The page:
GHANA – Ghana is eyeing robust rice production courtesy of a new integrated pest management technology developed by the Crop Research Institute of the Council for Scientific and Industrial Research (CSIR-CRI).
According to Ghana News Agency, the technology, piloted in rice demonstration farms in some selected rice-producing communities, is part of strategies by CRI to reduce pest infections in rice farms and thereby, increase sustainable rice production in the country.
Speaking to Ghana News Agency during a field trip to one of the Demonstration farms, Dr Kofi Frimpong Anin, a Senior Research Scientist at the CSIR-CRI said that the technology was crucial in boosting production by effectively reducing the prevalence of pests and diseases.
He said any attempt to make Ghana self-sufficient in rice production, needed effective integrated pest and disease management technologies that would stand the test of time to help increase the yield and quality of the grain.
The development of the technology is being sponsored by the Korea Programme on International Agriculture (KOPIA), Ghana Center, under the KOPIA Rice Diseases and Pests” project.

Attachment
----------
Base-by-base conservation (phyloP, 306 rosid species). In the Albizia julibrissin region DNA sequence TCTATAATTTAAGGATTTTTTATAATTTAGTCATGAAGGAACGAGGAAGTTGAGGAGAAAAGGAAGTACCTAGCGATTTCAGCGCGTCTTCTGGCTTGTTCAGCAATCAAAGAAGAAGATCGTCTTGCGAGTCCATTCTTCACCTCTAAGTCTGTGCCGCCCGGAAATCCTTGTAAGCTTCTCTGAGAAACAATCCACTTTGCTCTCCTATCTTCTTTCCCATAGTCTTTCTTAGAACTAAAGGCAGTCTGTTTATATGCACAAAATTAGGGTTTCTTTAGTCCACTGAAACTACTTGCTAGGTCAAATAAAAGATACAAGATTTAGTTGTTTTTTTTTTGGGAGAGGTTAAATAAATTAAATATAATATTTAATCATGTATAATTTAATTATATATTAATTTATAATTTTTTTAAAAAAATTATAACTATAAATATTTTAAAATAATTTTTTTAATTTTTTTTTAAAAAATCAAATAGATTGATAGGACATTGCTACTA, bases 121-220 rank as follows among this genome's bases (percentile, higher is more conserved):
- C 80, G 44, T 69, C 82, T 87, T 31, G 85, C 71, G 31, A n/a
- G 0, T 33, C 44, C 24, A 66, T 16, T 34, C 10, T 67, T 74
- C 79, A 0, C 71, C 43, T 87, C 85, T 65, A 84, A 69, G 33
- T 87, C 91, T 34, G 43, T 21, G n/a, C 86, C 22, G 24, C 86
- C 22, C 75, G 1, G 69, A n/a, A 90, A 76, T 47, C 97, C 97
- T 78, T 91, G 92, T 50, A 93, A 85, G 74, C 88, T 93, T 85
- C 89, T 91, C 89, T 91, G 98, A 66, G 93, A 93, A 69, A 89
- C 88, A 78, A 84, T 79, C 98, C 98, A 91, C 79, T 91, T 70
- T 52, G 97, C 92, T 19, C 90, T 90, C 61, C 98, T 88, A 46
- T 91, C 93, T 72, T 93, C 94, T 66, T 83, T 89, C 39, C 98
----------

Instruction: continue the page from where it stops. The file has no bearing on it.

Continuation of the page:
Dr. Anin said under the three-year KOPIA project, which started in 2022, pilot demonstration farms had been set up at Offinso-Sakamu, Nobewam, and Bayerebon No.5, to fill the gaps in rice pests and disease Control.
He explained that at the inception of the project, researchers monitored the pests and disease incidents over the cropping period, that is, from nursery to maturity and harvesting.
From this, the study identified distinct types of pests and diseases, the stages of the rice that they appeared and the exact times the crops were being attacked.
He explained that once these issues were uncovered, researchers developed an integrated management technology to be able to address issues of pests and diseases.
“Because we wanted it to be an integrated approach, we used all technologies available for rice production,” he insisted.
Anin noted that the studies included seed selection, water management, fertilizer application, weed management, and the application of chemicals to control diseases and pests.
However, Dr. Anin said since these demonstrations were on a pilot basis, researchers would refine the technologies and when they receive enough funding, upscale to other rice-producing areas in Ghana.